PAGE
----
Photo of a blue bowl with chive omelet, rice and kimchi inside.
Courtesy of Allison Wei.

When people think of “green eggs,” Dr. Seuss’s “Green Eggs and Ham” may come to mind. But my mind goes straight to a Chinese chive omelet I grew up eating.

“Green Eggs” (as my mom affectionately calls it) is a dish my mom learned from her mom. It’s the kind of homestyle dish you won’t find on a Chinese restaurant menu anytime soon, but it’s simple, wholesome and packed with delicious umami. I remember my mom making green eggs for my family after busy work days. It’s easy to make and scalable — just add an extra egg or two if you have more people. 

As a college student, it is the perfect dish. It comes together in less than 10 minutes and contains vegetables and protein all in one — a complete, nourishing meal. Served with rice and a side of kimchi, it’s my go-to lunch. 

In true Asian mom fashion, when my mom makes green eggs, she eyeballs all the ingredients, but you can find all the general measurements listed below. 

Note: If you’ve never tried Chinese chives before, they are similar to a very mild green onion. This recipe makes it well worth it to get a bunch of Chinese chives from your local Asian grocery store. I get mine at Way 1 on North Campus and one bunch lasts for more than a few green eggs. I hope you enjoy this recipe as much as my family does.

Ingredients (Serves 2 people):

  • About 3-4 cups chopped Chinese chives (also known as garlic chives or Nira)  
  • 2 eggs
  • 1 tsp sesame oil
  • ¼ tsp + a pinch salt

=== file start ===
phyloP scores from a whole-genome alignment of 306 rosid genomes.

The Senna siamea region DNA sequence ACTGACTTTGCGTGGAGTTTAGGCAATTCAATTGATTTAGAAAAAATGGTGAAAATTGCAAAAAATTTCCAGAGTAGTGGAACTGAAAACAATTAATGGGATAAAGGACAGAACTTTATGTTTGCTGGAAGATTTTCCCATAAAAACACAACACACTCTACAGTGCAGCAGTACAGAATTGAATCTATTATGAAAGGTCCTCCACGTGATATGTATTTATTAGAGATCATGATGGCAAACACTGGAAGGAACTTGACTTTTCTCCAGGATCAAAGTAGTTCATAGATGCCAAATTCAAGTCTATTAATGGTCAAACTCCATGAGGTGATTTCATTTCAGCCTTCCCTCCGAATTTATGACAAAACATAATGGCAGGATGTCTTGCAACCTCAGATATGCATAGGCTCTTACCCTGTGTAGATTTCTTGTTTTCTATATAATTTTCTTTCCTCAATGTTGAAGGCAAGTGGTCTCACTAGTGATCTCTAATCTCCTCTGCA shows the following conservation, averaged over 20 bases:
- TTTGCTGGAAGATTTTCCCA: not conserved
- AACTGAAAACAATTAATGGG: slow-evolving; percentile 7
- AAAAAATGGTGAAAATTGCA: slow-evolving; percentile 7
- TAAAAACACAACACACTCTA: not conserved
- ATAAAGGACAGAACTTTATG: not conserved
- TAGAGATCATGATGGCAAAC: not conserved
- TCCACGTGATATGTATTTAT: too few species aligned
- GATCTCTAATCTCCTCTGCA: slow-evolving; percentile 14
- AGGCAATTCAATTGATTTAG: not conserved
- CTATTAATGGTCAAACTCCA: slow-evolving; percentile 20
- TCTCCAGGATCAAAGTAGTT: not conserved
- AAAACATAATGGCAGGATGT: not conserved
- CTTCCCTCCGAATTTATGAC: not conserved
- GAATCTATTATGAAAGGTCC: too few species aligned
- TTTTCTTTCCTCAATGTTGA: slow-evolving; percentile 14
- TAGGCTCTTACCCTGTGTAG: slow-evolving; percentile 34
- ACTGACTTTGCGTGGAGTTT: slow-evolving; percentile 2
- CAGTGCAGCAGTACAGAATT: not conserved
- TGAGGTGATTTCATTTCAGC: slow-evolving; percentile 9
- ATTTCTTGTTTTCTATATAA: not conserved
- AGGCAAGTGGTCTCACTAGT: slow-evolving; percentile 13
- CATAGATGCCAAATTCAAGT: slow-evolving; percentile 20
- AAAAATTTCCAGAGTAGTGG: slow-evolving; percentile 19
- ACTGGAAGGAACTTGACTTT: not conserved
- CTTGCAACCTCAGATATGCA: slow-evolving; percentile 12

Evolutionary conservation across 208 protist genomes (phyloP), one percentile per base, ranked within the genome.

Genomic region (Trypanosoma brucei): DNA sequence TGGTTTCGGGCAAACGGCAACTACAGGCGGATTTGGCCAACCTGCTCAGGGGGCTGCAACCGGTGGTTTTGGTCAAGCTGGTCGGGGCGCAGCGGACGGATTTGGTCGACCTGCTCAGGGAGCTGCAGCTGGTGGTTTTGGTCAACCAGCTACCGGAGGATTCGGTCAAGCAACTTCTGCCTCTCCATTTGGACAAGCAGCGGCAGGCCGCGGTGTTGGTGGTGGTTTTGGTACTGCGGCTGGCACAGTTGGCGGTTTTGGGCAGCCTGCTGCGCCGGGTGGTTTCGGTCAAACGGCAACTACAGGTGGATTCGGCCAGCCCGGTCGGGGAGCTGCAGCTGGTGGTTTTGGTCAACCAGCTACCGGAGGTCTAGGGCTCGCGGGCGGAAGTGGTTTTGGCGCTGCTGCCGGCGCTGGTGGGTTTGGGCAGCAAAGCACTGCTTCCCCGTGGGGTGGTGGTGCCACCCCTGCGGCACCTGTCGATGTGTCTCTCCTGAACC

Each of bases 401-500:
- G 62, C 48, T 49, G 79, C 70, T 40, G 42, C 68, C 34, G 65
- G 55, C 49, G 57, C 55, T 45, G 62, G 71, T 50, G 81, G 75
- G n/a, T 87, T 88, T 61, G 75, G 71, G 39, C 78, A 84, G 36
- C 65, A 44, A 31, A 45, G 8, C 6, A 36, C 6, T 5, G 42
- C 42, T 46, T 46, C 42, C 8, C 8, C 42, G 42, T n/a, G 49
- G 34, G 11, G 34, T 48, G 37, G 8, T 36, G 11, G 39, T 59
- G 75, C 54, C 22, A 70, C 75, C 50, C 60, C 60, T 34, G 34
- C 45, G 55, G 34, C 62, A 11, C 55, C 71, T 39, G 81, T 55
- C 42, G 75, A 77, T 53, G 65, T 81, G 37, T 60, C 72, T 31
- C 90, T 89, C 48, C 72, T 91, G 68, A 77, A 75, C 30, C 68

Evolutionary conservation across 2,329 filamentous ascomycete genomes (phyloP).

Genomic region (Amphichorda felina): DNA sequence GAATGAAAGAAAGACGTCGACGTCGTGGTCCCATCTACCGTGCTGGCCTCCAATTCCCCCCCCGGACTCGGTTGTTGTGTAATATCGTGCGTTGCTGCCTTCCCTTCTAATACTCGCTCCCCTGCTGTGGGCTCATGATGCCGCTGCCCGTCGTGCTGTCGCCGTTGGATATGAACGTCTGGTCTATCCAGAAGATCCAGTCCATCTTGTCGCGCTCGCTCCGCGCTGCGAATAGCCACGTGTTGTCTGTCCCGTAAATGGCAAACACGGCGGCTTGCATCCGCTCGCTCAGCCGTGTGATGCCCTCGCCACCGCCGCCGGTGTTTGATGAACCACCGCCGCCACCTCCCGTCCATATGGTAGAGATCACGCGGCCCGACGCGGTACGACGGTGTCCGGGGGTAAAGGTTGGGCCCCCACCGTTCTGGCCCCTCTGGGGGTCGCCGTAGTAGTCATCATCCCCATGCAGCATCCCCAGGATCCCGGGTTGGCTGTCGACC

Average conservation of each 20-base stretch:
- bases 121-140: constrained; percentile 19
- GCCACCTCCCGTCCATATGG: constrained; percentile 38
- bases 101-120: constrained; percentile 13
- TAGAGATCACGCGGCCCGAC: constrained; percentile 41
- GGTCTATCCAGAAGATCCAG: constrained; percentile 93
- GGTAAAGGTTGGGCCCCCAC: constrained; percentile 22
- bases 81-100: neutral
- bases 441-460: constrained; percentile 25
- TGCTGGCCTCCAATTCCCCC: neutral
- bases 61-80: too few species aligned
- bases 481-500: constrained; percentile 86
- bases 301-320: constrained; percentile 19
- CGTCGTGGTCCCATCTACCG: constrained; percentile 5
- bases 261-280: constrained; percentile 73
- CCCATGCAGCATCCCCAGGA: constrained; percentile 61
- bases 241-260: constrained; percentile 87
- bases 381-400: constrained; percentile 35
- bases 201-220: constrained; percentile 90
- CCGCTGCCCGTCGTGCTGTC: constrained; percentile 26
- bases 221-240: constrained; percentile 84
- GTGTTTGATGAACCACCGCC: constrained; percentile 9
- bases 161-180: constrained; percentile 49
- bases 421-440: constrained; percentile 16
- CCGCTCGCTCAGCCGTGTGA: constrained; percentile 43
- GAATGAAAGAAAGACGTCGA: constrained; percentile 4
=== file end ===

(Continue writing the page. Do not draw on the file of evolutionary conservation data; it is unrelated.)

• ¼ tsp granulated sugar
  • ½ tsp seafood soy sauce or light soy sauce (can substitute regular soy sauce, see note)
  • ¼ tsp chicken bouillon powder (optional)


1. Wash Nira and chop into small, 1/4 inch pieces. 

Photo of a chopped chives on a red cutting board with a knife lying on it.

Courtesy of Allison Wei.

2. Heat a pan with oil and add chopped Nira to the pan. Cook for 2 minutes, stirring occasionally. Take off of heat after 2 minutes to prevent overcooking. Season with a pinch of salt. 

Chives sauteing in a pan with a spatula.

Courtesy of Allison Wei.

3. In a separate bowl, whisk together the rest of the ingredients. Add your cooked Nira to the bowl.

4. In the same pan, add additional oil, then the egg mixture. Cover with lid and cook for 1-2 minutes, then flip.

Omelet with chives cooking in a pan

Courtesy of Allison Wei.

5. Serve with white rice and a side of kimchi. 

Note: Seafood soy sauce and light soy sauce are already pre-seasoned and will have a sweeter, more complex taste than regular soy sauce. I always prefer cooking with seafood or light soy sauce for that extra flavor. 

Daily Arts Writer Allison Wei can be reached at